Front Page Titles (by Subject) x: A Servant and Two Masters - The Works and Correspondence of David Ricardo, Vol. 10 Biographical Miscellany
Return to Title Page for The Works and Correspondence of David Ricardo, Vol. 10 Biographical Miscellany
The Online Library of Liberty
A project of Liberty Fund, Inc.
Search this Title:
x: A Servant and Two Masters - David Ricardo, The Works and Correspondence of David Ricardo, Vol. 10 Biographical Miscellany 
The Works and Correspondence of David Ricardo, ed. Piero Sraffa with the Collaboration of M.H. Dobb (Indianapolis: Liberty Fund, 2005). Vol. 10 Biographical Miscellany.
About Liberty Fund:
Liberty Fund, Inc. is a private, educational foundation established to encourage the study of the ideal of a society of free and responsible individuals.
First published by Cambridge University Press in 1951. Copyright 1951, 1952, 1955, 1973 by the Royal Economic Society. This edition of The Works and Correspondence of David Ricardo is published by Liberty Fund, Inc., under license from the Royal Economic Society.
Fair use statement:
This material is put online to further the educational goals of Liberty Fund, Inc. Unless otherwise stated in the Copyright Information section above, this material may be used freely for educational and academic purposes. It may not be used in any way for profit.
A Servant and Two Masters
Philip Sheppard was the former owner of Gatcomb Park from whom Ricardo had acquired it in 1814. It appears that some time before these letters, Sheppard had warned Ricardo against employing Thomas Darby who formerly had been Sheppard’s own servant and whom he now denounced as ‘a Scoundrel’. There ensued the ill-tempered letter from Sheppard and Ricardo’s equable reply which are given below.1
There is a Darby mentioned in one of the letters from the Continent (below, p. 265) as having been dismissed by Ricardo in 1822 for misbehaviour; but it is doubtful whether this man, who was a gamekeeper, is the same Darby.
sheppard to ricardo1
37: Ludgate Hill. Decr:21st: 1816.
To my great Surprise, and astonishment, I was yesterday informed by a friend that Thos.. Darby is still in your Service, of course, you could not give credit to one Word of the just Character, I conceived myself bound as a Gentleman, to give you the moment I heard he was in your employ.—
I must therefore request the moment you come to Town, you will appoint some place to meet me, that this unpleasant Business may be properly investigated, as I cannot (for all my misfortunes) for a moment suffer myself to be suspected of having told you a falshood.—I remain,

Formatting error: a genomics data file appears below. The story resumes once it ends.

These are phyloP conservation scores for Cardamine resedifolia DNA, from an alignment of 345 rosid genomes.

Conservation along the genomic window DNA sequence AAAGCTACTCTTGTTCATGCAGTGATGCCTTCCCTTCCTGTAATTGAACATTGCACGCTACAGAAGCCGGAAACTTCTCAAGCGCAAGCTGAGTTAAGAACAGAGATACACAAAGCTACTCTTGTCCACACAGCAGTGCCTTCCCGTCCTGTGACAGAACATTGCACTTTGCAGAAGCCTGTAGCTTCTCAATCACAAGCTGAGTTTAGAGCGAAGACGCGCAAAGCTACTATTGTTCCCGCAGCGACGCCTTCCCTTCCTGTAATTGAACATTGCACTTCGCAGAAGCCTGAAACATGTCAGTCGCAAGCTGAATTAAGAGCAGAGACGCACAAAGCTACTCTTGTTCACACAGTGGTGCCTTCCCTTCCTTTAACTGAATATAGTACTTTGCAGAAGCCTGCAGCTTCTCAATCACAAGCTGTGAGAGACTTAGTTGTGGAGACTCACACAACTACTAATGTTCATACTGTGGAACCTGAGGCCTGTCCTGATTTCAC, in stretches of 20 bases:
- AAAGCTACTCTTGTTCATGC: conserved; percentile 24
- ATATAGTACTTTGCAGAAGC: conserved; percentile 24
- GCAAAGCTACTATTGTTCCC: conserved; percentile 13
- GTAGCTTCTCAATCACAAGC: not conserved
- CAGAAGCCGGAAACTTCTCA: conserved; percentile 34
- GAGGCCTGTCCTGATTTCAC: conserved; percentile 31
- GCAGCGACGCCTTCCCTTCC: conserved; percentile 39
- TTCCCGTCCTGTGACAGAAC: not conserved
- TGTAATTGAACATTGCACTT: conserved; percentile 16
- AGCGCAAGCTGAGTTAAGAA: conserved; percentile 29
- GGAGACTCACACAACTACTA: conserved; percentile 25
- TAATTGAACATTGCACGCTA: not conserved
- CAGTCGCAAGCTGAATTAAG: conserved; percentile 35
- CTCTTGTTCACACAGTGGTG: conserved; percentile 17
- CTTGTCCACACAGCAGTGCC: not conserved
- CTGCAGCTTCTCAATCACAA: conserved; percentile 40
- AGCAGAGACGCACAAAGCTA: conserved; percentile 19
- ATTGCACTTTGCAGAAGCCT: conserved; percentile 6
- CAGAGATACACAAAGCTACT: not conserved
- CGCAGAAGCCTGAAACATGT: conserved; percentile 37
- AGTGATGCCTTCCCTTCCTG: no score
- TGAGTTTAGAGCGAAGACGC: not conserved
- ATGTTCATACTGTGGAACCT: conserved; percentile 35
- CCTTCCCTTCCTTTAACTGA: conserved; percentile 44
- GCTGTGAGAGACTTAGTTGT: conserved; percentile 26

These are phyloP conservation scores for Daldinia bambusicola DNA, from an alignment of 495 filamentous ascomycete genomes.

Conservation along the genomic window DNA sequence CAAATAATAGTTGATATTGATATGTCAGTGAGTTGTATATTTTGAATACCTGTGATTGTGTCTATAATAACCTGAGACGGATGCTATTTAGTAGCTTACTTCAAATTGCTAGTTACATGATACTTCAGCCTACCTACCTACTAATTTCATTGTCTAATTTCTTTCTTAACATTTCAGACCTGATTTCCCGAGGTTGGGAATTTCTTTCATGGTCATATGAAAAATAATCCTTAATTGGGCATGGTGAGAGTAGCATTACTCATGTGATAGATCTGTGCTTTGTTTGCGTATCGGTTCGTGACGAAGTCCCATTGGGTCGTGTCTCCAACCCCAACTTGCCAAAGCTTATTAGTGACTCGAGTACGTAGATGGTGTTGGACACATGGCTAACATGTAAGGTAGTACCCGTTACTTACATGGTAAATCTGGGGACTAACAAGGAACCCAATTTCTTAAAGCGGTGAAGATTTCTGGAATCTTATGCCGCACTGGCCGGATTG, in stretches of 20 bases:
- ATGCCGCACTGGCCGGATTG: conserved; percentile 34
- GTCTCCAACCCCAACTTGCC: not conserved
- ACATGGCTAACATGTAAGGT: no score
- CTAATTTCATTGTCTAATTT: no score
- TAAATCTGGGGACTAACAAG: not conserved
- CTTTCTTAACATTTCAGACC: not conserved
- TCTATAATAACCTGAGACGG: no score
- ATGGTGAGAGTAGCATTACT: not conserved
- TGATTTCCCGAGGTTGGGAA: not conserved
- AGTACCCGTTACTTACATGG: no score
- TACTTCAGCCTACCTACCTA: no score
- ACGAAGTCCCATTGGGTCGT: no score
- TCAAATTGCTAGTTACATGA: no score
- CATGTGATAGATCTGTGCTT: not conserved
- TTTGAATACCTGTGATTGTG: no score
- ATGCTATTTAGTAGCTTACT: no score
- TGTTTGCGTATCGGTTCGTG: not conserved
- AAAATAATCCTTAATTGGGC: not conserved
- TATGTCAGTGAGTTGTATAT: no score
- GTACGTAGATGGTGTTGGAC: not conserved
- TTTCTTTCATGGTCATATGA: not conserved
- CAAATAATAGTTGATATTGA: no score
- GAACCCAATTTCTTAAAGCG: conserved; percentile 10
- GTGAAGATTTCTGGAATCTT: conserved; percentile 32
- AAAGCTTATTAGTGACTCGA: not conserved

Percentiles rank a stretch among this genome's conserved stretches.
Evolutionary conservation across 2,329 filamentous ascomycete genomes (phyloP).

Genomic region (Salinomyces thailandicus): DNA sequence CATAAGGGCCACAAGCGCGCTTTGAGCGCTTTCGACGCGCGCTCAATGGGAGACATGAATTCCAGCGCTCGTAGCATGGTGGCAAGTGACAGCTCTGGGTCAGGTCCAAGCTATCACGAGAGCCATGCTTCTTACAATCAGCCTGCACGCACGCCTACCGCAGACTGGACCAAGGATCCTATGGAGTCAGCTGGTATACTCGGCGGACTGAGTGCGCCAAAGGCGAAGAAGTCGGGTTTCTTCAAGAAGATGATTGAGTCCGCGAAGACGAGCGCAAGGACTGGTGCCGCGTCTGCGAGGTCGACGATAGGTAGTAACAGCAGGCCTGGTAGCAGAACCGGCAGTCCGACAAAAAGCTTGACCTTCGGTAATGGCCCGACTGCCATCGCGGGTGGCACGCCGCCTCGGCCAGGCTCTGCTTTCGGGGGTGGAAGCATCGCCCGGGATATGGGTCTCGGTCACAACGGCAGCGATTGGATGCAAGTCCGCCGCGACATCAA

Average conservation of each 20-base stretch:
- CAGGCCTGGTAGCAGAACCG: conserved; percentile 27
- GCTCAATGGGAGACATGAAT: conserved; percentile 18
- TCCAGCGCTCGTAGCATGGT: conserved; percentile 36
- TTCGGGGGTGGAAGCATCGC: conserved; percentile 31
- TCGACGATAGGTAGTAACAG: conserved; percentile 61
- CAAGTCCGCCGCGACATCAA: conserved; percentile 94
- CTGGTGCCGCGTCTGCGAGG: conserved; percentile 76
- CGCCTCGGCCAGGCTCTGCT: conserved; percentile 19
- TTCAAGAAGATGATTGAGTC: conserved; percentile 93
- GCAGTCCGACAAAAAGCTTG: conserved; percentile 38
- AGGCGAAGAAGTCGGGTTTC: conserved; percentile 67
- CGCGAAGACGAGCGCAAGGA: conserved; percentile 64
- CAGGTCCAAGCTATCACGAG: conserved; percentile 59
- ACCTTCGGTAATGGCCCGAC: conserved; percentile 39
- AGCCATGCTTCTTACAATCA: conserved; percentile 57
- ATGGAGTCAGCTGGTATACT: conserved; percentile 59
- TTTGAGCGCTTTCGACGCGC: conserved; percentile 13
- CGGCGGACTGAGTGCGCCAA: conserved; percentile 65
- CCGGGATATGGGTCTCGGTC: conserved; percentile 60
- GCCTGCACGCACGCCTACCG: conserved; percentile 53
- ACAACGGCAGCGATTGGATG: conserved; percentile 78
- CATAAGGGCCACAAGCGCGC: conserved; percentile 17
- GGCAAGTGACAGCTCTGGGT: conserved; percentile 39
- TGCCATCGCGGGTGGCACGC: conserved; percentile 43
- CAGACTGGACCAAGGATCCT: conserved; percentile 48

Sir Yr Obedient Servant
ricardo to sheppard
Gatcomb Park Minchinhampton 25 Decr 1816
On my return home yesterday after a short absence I found your letter of the 21 inst. and was very much surprised at its contents.
On my taking Thos.2 Darby into my service you volunteered some information to me respecting his character for which I returned you my thanks, and have never to you nor to any other person expressed the least suspicion of your having told me anything but what you believed to be true. It seems however that you have heard that I have not dismissed Thos. Darby from my service and from thence you conclude that I suspect you of having told me a falsehood and therefore you request “that the moment I come to town I will appoint some place to meet you that this unpleasant business may be properly investigated.” This is claiming too much, no less than that I shall dismiss from my service those whom you do not think proper I shall retain: Suppose Darby to be all you represent him, a villain and a thief yet if I chuse to retain a villain and a thief in my service I owe no account, nor will give any explanation of my reasons for doing so to any man.
It is my anxious wish that you should receive from me, whether in adversity or in prosperity such treatment as one gentleman is entitled to from another, but I can never allow that because you deem a man an infamous character that therefore I am precluded from employing him.
[1 ]The MSS of Sheppard’s letter and of the draft of Ricardo’s reply are in R.P., as are also two short letters from Sheppard on the same subject, of Oct. 1816, here not published. The original letter, however, giving the ‘character’ of Darby, is not extant.
[1 ]Addressed: ‘D: Ricardo Esqre / Gatcomb Park / Nr Minchin-Hampton / Glousr.shire.’
[2 ]Replaces ‘John’, here and below.